Listen, I enjoy reading Football Outsiders and I very much appreciate all the outstanding stats work they do. Like Bill Simmons, I'm not a stats guy. I personally feel that football is a game where stats, more often than not, lie about the real truth behind a player, a game, a season, etc. But, what FO does with stats is very unique and, quite possibly, vital to the continued success of pro football.
That said, their broken tackles stats tracking blows.
Well, ok, "blows" is probably not the best term. I guess, for me, the importance of measuring broken tackles is a bit of a head-scratcher. But, before I get into that, I'll post something from Aaron Schatz:
Some people might be surprised to see Indianapolis showing up so high on the list of broken tackles, but that's what happens when you have an undersized defense built around speed.
This is actually quite true.One of the main tenants of the Colts Tampa-2 scheme is to get as many people to the football as possible. "Fly to the ball!" as they say. The purpose of this is to have two smaller defenders do what one normally large defender does: Tackle the ball carrier. However, as is normally the case, most large defenders might be good tacklers, but they are also likely slow. A slow linebacker or defensive back in a Tampa-2 is a useless player. For you "old timers" out there, see Chad Cota.
Regarding the Colts, part of the reason their broken tackle numbers are so high is because their defenders are actually getting to the ball carrier and getting a piece of him. The first guy might not bring that ball carrier down, but the second and third guy will. One may even jar the football loose. This is vintage Tampa-2.
Looking at FO's numbers, the Colts had the most plays of any defense (1071) than any other team. Within those 1071, 81 were broken tackles for a rate of 7.6%, which is second worst of all 32 teams. The Detroit Lions, whose head coach is a big Cover-2 guru, was the worst with a 8.4% and 105 broken tackles.
Yet, the numbers for broken tackles do not seem to suggest teams that were "good" at tackling had stellar defenses. The St. Louis Rams are listed as the team with the least number of broken tackles (58). I don't think I need to go into too much detail as to how bad the Rams defense was last year. #2 on the list are the Denver Broncos, whose defense crumbled in the second half of the 2009 campaign.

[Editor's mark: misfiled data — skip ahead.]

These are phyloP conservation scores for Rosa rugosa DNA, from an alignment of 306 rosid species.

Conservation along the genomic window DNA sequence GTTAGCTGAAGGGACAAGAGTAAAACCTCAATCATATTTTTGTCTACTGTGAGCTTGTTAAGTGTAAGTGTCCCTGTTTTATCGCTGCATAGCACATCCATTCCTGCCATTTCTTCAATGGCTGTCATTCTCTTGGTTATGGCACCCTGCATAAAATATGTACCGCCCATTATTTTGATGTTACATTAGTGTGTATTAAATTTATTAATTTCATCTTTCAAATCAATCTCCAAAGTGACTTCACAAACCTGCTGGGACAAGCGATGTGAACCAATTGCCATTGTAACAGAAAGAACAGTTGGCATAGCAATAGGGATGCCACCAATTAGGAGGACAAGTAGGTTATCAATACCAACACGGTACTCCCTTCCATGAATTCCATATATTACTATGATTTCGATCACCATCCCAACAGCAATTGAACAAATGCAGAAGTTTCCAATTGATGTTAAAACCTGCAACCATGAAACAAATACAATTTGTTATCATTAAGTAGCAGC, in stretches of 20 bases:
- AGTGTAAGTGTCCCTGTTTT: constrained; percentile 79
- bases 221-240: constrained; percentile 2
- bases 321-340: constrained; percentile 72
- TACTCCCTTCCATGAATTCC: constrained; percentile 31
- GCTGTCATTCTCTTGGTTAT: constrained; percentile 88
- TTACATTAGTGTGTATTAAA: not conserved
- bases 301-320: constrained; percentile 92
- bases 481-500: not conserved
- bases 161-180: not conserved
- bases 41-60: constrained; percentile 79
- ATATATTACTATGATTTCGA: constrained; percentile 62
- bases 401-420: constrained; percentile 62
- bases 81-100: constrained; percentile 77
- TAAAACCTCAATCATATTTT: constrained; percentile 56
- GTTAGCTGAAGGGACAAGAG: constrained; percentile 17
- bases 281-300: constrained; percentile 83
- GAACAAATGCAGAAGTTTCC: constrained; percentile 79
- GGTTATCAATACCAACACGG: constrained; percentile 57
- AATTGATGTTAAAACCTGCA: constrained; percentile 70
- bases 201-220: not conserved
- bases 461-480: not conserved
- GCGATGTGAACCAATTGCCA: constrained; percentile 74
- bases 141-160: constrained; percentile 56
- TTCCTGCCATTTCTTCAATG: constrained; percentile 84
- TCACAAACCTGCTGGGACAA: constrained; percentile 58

Even the #4 team, the Green Bay Packers, fielded an erratic defense last season. Look no further than their two horrid performances against the Vikings, and their awful defensive effort in the playoffs against the Cardinals. I watched all three of those games. If you are telling me the Packers "tackle well," I'm laughing in your face, stats be damned.
So, while I think this is a great stat to track, and while I am impressed with FO's efforts to track them, I'm not sold on it being an indicator of one team having a better defense than another. Obviously, FO is not saying tackles are the only stat that delineates between a "good" defense and a "bad" one. However, when people see that the Colts defense, which was quite good in 2009, is "worse" at tackling than the Rams defense was, it de-values the importance of the stats.
Indeed, when you see Paul Kuharsky post that Melvin Bullitt had the most broken tackles of any defender in the AFC South, it should not be a suggestion that Bullitt is now a "bad safety," or that he is worse at his position than the horrid Reggie Nelson or the over-rated Michael Griffin. Kuharsky explains:
There are different degrees of broken tackles permitted. I think most of us would agree Nelson and Robinson killed their teams at times by allowing monster plays when they were the last or close-to-the-last guy with a chance to drag a player down. Defensive back missed tackles can have a much more severe impact. (Bullitt and Bethea, playing with such fast help, probably had more guys getting in range to help, at least outside of the New England game.) A safety who played terribly like Michael Griffin is missing here, probably because on his worst plays people were running past him and he didn’t even have a chance to miss.
Again, I think it is great that FO is doing this work, but the system needs some refining. If someone were to tell me that Michael Griffin is a better tackler than Melvin Bullitt, and then toss this stat meter in my face as proof, I'd dismiss them as a Titans homer. I've watched both players, and it's pretty clear Bullitt is better at bringing down a ball carrier than Griffin.
Oh, and speaking of the New England Patriots game from last year, ask Kevin Faulk about what he thinks of Bullitt's tackling skills.